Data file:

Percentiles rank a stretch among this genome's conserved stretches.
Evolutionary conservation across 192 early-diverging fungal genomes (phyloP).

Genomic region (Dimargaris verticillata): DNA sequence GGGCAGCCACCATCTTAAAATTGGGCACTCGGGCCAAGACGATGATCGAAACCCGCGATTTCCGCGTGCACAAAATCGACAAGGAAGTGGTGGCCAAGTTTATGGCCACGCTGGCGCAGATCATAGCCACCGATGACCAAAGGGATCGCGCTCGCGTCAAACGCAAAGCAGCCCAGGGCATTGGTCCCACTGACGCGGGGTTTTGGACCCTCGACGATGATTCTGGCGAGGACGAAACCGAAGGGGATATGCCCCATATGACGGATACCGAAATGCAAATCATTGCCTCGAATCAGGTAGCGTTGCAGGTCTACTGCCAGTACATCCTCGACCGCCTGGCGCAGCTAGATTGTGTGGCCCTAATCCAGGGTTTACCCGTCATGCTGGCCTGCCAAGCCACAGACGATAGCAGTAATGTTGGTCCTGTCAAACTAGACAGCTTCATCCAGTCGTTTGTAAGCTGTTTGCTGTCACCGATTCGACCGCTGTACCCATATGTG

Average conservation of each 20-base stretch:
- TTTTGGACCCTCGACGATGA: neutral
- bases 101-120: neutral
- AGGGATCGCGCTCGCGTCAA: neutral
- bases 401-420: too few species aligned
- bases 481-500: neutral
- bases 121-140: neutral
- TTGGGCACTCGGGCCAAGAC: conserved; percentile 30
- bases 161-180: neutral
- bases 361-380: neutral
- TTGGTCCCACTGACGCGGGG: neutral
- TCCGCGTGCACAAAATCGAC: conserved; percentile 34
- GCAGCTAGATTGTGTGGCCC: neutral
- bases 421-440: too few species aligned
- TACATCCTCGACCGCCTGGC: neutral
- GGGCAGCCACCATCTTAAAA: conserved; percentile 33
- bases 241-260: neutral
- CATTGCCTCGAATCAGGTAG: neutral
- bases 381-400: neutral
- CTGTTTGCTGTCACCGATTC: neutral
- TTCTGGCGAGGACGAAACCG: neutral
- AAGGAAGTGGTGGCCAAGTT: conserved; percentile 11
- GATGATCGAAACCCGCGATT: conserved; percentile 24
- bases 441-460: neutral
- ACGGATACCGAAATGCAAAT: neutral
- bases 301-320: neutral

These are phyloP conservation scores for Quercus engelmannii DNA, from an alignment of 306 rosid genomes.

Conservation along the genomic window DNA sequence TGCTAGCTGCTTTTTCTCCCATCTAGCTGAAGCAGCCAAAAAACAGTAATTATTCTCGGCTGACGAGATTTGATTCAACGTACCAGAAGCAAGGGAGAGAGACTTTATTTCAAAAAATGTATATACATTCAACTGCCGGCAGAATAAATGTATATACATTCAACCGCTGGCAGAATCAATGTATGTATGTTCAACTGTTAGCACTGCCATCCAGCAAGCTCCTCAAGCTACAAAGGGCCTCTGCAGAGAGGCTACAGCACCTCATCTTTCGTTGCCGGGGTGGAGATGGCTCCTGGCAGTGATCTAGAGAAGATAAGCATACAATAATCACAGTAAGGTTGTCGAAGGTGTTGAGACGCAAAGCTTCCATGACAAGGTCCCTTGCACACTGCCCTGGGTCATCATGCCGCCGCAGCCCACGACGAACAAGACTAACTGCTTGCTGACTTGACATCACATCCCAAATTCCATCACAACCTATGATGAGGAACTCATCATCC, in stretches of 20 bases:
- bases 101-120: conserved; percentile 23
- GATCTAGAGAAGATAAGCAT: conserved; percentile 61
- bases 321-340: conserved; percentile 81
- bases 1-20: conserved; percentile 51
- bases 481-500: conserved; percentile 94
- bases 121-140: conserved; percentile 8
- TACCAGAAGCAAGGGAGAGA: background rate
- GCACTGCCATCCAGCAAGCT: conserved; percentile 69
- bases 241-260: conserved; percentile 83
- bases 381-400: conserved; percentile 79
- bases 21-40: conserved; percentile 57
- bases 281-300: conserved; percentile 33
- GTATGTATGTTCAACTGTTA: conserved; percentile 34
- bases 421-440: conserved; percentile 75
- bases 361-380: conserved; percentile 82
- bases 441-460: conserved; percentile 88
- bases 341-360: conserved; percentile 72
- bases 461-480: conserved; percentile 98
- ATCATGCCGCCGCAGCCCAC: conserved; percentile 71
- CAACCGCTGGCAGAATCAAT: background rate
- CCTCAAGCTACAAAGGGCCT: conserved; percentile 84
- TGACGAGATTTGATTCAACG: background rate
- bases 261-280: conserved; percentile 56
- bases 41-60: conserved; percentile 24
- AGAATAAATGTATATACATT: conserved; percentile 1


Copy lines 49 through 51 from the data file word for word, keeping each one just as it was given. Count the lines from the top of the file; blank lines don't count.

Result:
- bases 461-480: conserved; percentile 98
- ATCATGCCGCCGCAGCCCAC: conserved; percentile 71
- CAACCGCTGGCAGAATCAAT: background rate